Grocery gift cards combat food insecurities exacerbated by COVID-19

A one-time gift from a grateful patient who received care at UHN’s Centre for Mental Health has since blossomed into a community-wide initiative – and tradition – of giving back. Celebrating an exciting five-year milestone the Grocery Gift Card Fund supports mental health patients in need, year-round.

For those unaware, funds raised throughout the year are used to purchase grocery gift cards, which are distributed to some of the most vulnerable patients who struggle with mental health and concurrent disorders, to help them buy food. Catherine Vernon, administrative assistant in the Community Mental Health Clinic, continues to promote this initiative, along with Patricia Melville, team lead for IMPACT, a UHN-led outreach program.

In response to COVID-19, Catherine and Patricia were able to raise enough money to purchase 90 gift cards back in April, which immediately helped patients in both their programs. Juan Delgado is one such patient who benefited from a gift card earlier this year.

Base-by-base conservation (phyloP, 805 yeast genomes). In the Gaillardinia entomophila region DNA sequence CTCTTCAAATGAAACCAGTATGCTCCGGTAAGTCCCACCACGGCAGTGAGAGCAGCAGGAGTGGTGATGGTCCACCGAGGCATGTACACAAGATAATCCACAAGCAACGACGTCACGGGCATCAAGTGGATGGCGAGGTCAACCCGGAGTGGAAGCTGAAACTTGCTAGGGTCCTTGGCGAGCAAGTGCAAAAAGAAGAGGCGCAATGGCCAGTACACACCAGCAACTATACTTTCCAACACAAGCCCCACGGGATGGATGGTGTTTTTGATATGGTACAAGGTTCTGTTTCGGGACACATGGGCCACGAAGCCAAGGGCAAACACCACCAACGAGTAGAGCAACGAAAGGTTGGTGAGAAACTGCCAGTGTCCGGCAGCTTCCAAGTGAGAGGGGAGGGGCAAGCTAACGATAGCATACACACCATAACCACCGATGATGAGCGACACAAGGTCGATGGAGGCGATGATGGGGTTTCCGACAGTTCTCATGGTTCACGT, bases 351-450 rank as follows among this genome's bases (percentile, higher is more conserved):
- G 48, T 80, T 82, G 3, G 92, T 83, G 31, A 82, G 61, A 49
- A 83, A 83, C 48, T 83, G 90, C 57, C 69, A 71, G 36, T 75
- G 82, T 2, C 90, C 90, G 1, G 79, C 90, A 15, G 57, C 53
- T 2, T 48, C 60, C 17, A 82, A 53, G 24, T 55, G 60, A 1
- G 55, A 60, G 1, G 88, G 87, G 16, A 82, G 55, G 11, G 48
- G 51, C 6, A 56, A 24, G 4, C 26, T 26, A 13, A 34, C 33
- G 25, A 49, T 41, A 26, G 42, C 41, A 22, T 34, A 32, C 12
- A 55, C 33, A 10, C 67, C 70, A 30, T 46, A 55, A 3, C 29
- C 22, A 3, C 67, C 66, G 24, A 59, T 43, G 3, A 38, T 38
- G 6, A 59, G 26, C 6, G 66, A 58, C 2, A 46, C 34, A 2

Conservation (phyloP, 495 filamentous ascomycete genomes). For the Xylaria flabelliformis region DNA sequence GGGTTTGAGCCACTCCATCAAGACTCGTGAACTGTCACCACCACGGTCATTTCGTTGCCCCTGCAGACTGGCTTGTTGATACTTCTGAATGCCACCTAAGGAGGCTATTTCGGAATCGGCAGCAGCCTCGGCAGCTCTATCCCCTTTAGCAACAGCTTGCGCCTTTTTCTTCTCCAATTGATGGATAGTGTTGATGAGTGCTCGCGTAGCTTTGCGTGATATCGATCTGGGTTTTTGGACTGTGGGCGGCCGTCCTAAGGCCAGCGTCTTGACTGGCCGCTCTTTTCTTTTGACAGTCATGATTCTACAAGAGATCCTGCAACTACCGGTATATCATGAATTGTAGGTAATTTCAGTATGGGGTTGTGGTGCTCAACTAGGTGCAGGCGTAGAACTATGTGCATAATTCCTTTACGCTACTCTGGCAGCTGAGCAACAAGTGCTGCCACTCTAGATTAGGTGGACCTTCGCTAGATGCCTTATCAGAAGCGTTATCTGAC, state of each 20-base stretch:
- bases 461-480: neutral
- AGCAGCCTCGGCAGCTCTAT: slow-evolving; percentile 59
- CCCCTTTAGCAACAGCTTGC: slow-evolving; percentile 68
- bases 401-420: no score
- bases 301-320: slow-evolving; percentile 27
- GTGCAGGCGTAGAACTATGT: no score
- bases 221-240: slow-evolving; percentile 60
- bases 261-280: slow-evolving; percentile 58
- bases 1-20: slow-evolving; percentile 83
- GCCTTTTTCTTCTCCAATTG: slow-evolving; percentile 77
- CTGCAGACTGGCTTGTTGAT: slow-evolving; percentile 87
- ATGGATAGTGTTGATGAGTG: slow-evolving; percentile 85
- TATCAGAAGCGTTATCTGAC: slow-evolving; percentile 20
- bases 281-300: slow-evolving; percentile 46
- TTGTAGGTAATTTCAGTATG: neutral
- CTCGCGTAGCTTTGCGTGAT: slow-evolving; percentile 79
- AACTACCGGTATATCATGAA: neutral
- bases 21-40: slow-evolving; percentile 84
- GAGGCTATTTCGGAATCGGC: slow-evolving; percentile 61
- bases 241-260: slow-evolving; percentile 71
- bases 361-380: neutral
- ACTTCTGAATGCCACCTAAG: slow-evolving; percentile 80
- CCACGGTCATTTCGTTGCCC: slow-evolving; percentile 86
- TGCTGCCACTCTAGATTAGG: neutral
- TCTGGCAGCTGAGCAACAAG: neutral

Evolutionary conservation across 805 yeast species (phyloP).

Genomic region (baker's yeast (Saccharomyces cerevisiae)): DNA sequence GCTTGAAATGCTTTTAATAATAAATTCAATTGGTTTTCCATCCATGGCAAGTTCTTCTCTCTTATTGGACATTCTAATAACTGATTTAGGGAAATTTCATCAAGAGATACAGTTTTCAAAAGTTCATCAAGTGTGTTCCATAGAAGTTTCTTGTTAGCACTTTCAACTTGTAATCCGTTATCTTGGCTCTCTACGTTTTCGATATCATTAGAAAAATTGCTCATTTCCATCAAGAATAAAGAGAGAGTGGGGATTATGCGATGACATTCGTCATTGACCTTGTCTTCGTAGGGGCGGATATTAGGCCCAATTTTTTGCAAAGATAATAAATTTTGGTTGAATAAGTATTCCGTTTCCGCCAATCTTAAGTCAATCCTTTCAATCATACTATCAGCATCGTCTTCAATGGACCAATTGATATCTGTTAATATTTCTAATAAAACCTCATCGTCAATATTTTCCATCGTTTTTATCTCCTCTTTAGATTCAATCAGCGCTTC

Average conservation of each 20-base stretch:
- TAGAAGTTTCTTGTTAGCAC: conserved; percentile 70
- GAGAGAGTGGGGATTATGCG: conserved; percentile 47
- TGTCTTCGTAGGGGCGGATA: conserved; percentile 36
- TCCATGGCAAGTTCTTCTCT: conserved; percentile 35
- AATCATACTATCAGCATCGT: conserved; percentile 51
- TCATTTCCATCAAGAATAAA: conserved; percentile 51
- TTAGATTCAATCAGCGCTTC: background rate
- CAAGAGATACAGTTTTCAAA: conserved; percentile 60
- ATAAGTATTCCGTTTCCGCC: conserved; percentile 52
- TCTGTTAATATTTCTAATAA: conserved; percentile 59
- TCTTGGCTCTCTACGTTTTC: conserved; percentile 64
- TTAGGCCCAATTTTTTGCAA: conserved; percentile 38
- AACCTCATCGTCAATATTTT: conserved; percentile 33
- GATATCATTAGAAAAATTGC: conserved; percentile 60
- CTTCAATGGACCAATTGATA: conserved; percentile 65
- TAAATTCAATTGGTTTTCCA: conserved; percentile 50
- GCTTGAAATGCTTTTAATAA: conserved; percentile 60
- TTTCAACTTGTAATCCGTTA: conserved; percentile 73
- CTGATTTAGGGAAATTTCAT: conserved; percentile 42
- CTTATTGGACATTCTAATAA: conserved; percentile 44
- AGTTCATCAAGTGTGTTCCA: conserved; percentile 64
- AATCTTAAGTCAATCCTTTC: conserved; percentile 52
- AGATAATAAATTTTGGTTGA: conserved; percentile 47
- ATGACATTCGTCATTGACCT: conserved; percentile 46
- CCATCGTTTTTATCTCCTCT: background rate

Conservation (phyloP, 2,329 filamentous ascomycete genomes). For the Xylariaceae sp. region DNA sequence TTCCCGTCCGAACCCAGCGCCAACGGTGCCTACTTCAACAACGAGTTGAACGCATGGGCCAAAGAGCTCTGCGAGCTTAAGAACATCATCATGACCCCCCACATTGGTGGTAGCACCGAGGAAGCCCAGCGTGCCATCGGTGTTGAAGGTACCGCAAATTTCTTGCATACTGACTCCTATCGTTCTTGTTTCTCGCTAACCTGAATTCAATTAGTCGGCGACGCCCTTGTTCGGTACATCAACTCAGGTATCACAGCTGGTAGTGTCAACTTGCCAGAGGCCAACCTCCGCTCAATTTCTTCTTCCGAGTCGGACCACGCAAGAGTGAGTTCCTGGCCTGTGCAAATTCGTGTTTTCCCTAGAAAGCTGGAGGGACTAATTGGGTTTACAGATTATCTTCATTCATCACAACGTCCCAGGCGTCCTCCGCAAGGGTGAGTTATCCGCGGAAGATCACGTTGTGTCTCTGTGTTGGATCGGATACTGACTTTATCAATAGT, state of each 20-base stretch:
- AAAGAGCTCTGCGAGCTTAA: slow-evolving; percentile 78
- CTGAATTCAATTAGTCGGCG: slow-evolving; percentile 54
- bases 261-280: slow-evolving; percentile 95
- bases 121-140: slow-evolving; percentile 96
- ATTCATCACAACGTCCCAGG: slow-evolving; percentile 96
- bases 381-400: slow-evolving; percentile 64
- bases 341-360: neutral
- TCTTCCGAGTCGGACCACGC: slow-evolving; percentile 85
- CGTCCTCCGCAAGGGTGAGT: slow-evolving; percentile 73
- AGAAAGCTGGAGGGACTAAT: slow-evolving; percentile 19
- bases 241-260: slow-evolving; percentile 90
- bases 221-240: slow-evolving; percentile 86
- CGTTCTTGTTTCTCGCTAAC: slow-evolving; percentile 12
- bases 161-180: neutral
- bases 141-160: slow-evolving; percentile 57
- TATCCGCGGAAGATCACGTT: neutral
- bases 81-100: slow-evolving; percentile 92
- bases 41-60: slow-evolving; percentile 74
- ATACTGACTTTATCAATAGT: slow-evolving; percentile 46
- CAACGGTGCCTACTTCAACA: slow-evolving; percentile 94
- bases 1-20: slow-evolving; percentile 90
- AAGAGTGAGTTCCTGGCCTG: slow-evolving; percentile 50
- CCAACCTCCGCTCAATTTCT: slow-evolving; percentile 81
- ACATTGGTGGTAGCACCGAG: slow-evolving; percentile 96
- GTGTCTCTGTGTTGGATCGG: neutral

“These cards have helped me purchase healthy food, and to keep a balanced diet,” he says. “Receiving a card gave me a more positive perspective, that I was the recipient of an act of kindness. It shows that others care.”

However, with tighter restrictions on physical distancing and volumes of people allowed in hospitals, patients have been unable to attend in-person appointments or sessions with their physician or clinician. They are feeling more socially isolated and are facing lockdowns imposed by the city, which can be bleak. Many are also too afraid of lining up to go into grocery stores or food banks. Patricia explains that IMPACT staff have started to use the grocery cards to go shopping on behalf of their patients in order to provide nutritious food, or healthy ready-made meals. Catherine and her team have started mailing their gift cards in the post, in lieu of providing them in-person.

“Sending these gift cards in the mail helps us, as clinicians, to physically connect to our patients during this time,” says Catherine. “They symbolize that we are still thinking of them, we still care, and we haven’t forgotten about them.”

“Our clients don’t get gifts,” adds Patricia. “The gift of food, especially during this holiday period, is a beacon of hope – it’s a basic, human need. And it all starts with health.”

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